I still remember how much I waited for the four amazing television shows on Doordarshan. Those days were simply the most glorious days of Doordarshan-
- Vyomkesh Bakshi
- Bharat Ek Khoj
- Malgudi Days
‘Bharat Ek Khoj’ was aired for quite a long time. This was first aired in the year I was born. There were 53 episodes, each for a day of the week. 53 episode television series that dramatically unfolds the 5000 year history of India from its beginnings to the coming of independence in 1947. It is a series of explorations into the different periods of Indian history and was made in 1988 by the writer, director and producer Shyam Benegal. The serial is based on a book written by Jawaharlal Nehru, The Discovery of India.
This series was telecast on Doordarshan. Actors included Om Puri and Roshan Seth. Pandit Nehru was portrayed by Roshan Seth, who had previously portrayed Nehru in Richard Attenborough’s Gandhi in 1982. With an amazing pictorial presentation of Roshan Seth and enchanting tough voice of Om Puri making the serial one of the best TV series aired in India along with Malgudi Days. Categorizing it with documentary, it is the best documentary aired in India along with Surabhi. It portrays the Indian history with some fictional stories to make it more interesting. The timeline and the historical records it provided was a good source of knowledge about Indian history.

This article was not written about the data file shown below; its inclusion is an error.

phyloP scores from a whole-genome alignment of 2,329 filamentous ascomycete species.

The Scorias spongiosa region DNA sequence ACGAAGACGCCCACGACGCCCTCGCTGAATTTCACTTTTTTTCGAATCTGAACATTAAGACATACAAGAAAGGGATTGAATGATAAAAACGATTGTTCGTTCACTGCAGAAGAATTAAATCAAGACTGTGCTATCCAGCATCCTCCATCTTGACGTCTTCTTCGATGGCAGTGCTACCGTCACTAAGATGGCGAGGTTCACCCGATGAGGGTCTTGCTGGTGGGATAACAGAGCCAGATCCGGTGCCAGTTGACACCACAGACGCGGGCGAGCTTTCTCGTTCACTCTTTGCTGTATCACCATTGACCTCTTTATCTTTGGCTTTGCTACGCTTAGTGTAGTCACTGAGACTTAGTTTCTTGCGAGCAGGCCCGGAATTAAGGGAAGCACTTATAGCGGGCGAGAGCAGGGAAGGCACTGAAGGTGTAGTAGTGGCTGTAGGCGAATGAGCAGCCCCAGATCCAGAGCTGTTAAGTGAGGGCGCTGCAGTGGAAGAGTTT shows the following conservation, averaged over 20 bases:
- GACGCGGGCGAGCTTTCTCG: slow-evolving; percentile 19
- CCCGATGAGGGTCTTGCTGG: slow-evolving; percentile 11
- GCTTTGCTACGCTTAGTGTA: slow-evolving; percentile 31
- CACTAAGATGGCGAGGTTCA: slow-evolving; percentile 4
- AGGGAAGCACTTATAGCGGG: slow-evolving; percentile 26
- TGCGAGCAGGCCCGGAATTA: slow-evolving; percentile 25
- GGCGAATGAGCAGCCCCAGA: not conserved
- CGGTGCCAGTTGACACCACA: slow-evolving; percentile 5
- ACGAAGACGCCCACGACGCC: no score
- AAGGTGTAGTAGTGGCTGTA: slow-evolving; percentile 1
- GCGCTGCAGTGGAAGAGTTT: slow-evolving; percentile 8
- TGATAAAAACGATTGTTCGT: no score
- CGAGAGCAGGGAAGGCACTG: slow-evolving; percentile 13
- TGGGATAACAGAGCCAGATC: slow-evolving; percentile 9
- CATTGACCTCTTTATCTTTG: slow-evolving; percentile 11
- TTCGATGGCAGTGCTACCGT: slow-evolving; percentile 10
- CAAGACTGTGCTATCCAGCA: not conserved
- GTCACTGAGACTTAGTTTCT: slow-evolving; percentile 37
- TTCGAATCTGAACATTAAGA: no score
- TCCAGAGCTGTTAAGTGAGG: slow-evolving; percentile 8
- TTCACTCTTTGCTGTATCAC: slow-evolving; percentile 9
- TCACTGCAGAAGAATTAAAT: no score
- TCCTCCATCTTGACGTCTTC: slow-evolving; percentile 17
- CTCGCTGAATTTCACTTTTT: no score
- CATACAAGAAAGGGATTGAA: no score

This series has been telecast many times on Doordarshan and is a must for any one who wants an initial dive into Indian history. Although, it misses out on caste and class struggles in India, It has a characteristic Shyam Benegal style of concentrating on mental conflicts rather than showing war details or opulence of courts. Costumes of all the ages have been captured very efficiently and some of the episodes are my favorite like one on civil disobedience in 1930, quit India in 1942 , Shivaji 1 (It is the only televised account of Shivaji in which his conflicts with local Hindu chieftains are shown).
There were some episodes with more philosophical value rather than historical like one in which India law on parentage is illustrated by a boy being branded shudra though his mother was a vaisya, his biological father a Brahman and his adopted father was a kshatriya king or the one involving Ashoka’s brother and how he turns to become a Buddhist monk. It is evident that more emphasis is placed on social and economic moorings.
Now this may be depiction of Portuguese Mughal conflict for trade interests or an episode where small songs for each of six seasons were sung in traditional tones. I remember the days when it was being telecast and not many had heard of it and had any inclination for it as well. But those of us who did watch it- it was a lifetime experience, from Om Puri intro voice to the actors enacting the days and era gone by- it was mesmerizing for kids like us. What separated it from the Ramayana and Mahabharata of the days was the bare and realistic approach to the facts- It had no pomp or grandeur and there lied the strength of the director.
Timeless Nostalgia…..Continues 🙂